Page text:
Canadian manufacturers and exporters say the vaccine mandate for truckers is “another straw on the camel’s back”.


The ripple effect of Ottawa’s new vaccination order for truckers may not be felt for a while.

So says Andrew Wynn-Williams, BC Divisional Vice-President of Canadian Manufacturers and Exporters.

A Freedom Rally is taking place across the country with a stop on Parliament Hill scheduled for Saturday.

However, Wynn-Williams said Vista radio Supply chain problems began long before the vaccination mandate.

“We have container shortages caused by the long-term problems of COVID, we have port congestion due to flooding problems. We just have a whole bunch of different things that have impacted supply chains.”

However, Wynn-Williams doesn’t think Ottawa’s new rules will lead to more panic buying at grocery stores.

“I don’t think this will trigger any more panic buying. Although it’s another straw on the camel’s back, in my opinion it’s just a straw because it draws a lot of attention because it’s a significant problem, but compared to the flooding it’s a lot less (a problem) .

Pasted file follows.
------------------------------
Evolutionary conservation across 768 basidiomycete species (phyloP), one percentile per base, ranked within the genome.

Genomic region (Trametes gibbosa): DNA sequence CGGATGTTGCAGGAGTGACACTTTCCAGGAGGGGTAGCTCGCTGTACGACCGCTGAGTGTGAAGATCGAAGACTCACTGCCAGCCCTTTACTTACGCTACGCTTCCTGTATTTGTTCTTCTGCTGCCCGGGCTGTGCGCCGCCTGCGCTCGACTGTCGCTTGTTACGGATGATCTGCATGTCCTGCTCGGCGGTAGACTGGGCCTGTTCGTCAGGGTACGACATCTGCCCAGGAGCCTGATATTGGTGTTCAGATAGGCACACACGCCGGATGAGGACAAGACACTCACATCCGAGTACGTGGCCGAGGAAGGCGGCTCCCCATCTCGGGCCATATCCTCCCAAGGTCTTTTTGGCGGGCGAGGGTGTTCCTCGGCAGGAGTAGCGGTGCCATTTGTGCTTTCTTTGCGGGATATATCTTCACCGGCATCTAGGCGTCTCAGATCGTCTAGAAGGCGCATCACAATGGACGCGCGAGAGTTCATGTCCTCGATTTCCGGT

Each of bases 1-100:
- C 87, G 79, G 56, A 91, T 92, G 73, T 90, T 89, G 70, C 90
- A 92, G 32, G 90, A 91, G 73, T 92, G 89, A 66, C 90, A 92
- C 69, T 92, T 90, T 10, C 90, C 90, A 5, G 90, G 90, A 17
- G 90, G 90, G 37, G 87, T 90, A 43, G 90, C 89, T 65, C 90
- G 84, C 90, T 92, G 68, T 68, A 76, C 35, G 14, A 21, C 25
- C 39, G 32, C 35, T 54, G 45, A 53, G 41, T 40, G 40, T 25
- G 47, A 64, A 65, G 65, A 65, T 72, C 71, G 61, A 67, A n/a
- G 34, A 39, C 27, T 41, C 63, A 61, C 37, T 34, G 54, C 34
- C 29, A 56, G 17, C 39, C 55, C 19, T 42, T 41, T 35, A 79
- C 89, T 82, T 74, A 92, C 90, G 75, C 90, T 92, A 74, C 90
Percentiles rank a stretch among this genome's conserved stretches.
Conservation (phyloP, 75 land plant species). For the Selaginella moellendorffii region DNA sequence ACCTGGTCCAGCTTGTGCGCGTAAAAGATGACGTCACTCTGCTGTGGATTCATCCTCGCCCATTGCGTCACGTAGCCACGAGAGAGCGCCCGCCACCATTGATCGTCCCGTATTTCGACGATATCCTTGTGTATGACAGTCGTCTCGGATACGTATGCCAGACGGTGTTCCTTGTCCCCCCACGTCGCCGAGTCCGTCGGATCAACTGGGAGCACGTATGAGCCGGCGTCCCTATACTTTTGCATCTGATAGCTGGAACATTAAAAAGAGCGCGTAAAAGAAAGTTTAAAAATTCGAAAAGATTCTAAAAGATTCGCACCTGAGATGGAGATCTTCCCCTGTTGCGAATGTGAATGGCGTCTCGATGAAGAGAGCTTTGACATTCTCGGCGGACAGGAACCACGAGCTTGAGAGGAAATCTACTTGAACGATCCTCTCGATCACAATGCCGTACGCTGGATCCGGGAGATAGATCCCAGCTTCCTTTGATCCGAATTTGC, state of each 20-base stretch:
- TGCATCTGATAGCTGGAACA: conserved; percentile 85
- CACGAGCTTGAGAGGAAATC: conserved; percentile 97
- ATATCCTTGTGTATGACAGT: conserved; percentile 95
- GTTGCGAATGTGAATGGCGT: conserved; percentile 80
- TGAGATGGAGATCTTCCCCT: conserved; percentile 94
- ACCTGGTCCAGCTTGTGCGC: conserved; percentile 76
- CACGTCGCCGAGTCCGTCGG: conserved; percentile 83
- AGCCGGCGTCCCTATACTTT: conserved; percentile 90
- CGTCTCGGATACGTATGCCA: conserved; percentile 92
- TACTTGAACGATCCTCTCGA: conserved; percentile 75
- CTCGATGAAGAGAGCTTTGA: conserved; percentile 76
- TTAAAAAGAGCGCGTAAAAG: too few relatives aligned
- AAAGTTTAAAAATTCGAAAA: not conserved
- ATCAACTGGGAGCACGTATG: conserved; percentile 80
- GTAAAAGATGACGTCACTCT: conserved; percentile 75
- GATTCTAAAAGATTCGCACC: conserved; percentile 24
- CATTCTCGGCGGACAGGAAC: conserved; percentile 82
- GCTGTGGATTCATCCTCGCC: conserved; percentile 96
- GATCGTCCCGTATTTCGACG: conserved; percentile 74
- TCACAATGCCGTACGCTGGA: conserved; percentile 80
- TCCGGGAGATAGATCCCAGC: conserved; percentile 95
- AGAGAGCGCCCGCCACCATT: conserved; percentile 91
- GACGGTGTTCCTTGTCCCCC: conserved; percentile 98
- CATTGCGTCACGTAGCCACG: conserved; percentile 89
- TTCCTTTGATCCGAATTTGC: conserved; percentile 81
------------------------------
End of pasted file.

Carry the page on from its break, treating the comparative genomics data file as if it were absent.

“It is not the vaccination mandate per se (which worries us) but the response to it. It remains to be seen what impact this trucker rally will have.”

The group of manufacturers and exporters describes the North American supply chain as very efficient but not very resilient.

“It kind of puts you in a difficult position because you can’t say we’re very supportive of vaccines. But we believe everyone should get vaccinated, but the challenge this poses is a response to the mandate and not just the mandate itself,” Wynn-Williams added.

If that wasn’t enough, the issue of delays and price hikes rears its ugly head again.

“These are mainly due to significant backlogs at ports in the western United States and the resulting shortage of containers. I spoke to some of our partners who have facilities in Calgary and need shipments to China.”

“Some of them find it cheaper and quicker to circumnavigate the Indian Ocean, through the Suez Canal to Rotterdam and then from Rotterdam to Montreal and then take the train back to Calgary.”

“You know the Port of Prince Rupert is a pretty good option for containers, but it’s mostly rail. So from there you have to take the train to Alberta and then the truck back to BC to load the material into a truck.”

However, Wynn-Williams stated that the cost of a rail container has increased dramatically, going from two to three thousand dollars to as much as $30,000.


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